This article is part of a series that will bring the latest developments in nursing science from the National Institute of Nursing Research to practicing nurses.
Pain affects about nine in ten Americans—more than diabetes, heart disease, and cancer combined. Chronic pain, defined as pain persisting for months or extending beyond a normal healing period, can interfere with daily activities and sleep. It’s the most common cause of long-term disability.
Pain self-management programs, which encourage patients to participate actively in their treatment plan, can improve how we address chronic pain. Studies show that patients involved in such programs can cope better with pain, report fewer negative responses to pain, and demonstrate better overall management of their painful conditions. Research supported by the National Institute of Nursing Research (NINR) is exploring several such programs for patients with chronic pain related to fibromyalgia, cancer, and conditions associated with aging.
A debilitating syndrome primarily affecting women, fibromyalgia is marked by localized and widespread muscle and joint pain, sleep disruption, and fatigue. It can cause difficulty exercising, which in turn may lead to muscle deconditioning that exacerbates pain. About one-third of fibromyalgia patients have low levels of certain growth factors, which may predispose them to exercise-induced muscle microtrauma.
Previous studies indicated that when combined with exercise, the drug pyridostigmine increases growth-factor release. A clinical study evaluated women who’d received this drug either alone or in combination with a supervised exercise program. Although the subjects didn’t report a decrease in fibromyalgia pain, pyridostigmine did contribute to improved sleep and decreased anxiety, while exercise led to better fitness and reduced fatigue. These findings suggest that a combined program of medication and exercise may address multiple fibromyalgia symptoms.
Although pain is a common cancer symptom, a nurse scientist working with cancer patients noticed many of them underused pain medications out of concern about adverse effects or addiction, even when pain impaired their quality of life. This observation led to development of RIDcancerPain, an individualized educational program focusing on helping cancer patients understand their perceptions of pain and its causes as well as the benefits of prescribed pain medications.
In one study, patients in the RIDcancerPain program reported a decrease in their usual pain level and a more positive attitude toward analgesic use compared to patients who received an informational pamphlet on pain. The program didn’t eliminate cancer pain but did reduce some of the barriers patients identified in managing pain. (For more information on RIDcancerPain, contact Dr. Sandra Ward at firstname.lastname@example.org.)
Pain and aging
Pain from osteoarthritis or other long-term health conditions is a common problem of aging and can be debilitating. One research team tested a self-management intervention among a group of elderly adults with diverse chronic pain conditions that limited their daily activities. The intervention consisted of group educational sessions on the basic principles of pain, followed by training in exercise, muscle relaxation, activity pacing, positive thinking, and proper use of pain medications and complementary therapies. Each participant chose which strategies to include in a personalized pain-management plan. In contrast, participants in a control group received a chronic pain workbook that included current information on pain and self-management strategies.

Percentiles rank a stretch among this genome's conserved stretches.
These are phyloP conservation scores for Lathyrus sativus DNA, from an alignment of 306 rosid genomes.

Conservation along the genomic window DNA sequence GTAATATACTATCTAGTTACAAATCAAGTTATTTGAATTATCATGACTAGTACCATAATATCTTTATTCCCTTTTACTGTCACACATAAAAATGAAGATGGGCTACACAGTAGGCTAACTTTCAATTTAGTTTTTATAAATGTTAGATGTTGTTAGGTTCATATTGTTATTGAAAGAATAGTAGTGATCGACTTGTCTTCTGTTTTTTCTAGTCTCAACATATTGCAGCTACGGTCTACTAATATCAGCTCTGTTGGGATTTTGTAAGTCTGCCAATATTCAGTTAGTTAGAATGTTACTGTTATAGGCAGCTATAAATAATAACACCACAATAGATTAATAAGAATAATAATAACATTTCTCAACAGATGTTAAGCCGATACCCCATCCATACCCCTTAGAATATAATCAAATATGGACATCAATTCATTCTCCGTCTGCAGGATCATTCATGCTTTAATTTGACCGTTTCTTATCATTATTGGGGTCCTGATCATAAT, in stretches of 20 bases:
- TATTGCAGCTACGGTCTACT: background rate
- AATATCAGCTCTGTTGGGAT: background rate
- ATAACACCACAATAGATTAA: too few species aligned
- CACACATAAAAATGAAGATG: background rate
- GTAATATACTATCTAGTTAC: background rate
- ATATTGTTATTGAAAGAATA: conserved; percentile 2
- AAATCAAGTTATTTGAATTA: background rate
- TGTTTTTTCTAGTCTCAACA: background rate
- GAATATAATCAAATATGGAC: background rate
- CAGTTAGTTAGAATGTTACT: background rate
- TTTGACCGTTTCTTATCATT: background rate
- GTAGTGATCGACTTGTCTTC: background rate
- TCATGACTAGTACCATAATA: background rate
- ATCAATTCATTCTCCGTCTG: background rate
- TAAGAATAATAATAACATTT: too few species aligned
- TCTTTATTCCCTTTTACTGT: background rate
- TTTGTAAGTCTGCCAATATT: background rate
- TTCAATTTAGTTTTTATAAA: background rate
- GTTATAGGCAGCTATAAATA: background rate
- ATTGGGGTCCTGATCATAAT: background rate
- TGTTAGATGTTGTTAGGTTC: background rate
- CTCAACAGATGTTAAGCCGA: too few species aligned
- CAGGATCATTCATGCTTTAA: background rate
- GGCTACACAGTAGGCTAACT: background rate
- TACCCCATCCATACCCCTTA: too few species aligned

At 1-year follow-up, neither the intervention nor the control group reported reduced levels of overall pain, pain medication use, or depression. However, intervention participants increased their use of relaxation techniques, exercise, and stretching to cope with pain. Also, about one-fourth of participants in both groups reported a significant improvement in test scores on pain-related physical disability. Taken together, these findings point to the potential usefulness of various educational strategies to help seniors manage chronic pain, as well as the benefits of active participation in addressing complex issues surrounding pain symptoms.
Journey to better pain management
Ongoing research promises to promote better outcomes for those with chronic pain. Scientists in the NINR Intramural Research Program are examining genetic factors related to pain medications and pain sensitivity in the hope of discovering new pain-management approaches. New symptom-management strategies under development examine combinations of biological and behavioral therapies, adaptable to individual patients’ needs. Further explorations will seek to identify and treat pain at its earliest stages to preempt the development of chronic pain. NINR-supported research will continue to advance our understanding of pain and its management, toward the goal of decreasing its impact and improving the quality of life for pain sufferers across disease conditions.
Ersek M, Turner JA, Cain KC, Kemp CA. Results of a randomized controlled trial to examine the efficacy of a chronic pain self-management group for older adults. Pain. 2008;138:29-40.
Jones KD, Burckhardt CS, Deodhar AA, Perrin NA, Hanson GC, Bennet, RM. A six-month randomized controlled trial of exercise and pyridostigmine in the treatment of fibromyalgia. Arthritis Rheum. 2008;58(2):612-622.
National Institutes of Health. Fact sheet: Pain management. www.nih.gov/about/researchresultsforthepublic/Pain.pdf. Accessed April 20, 2009.
Ward S, Gunnarsdottir S, Shapiro GR, Donovan H, Serlin RC, Hughes S. A randomized trial of a representation intervention to decrease cancer pain (RIDcancerPain). Health Psychol. 2008;27(1):59-67.
Woodcock J, Witter J, Dionne RA. Stimulating the development of mechanism-based, individualized pain therapies. Nat Rev Drug Discov. 2007;6(9):703-710.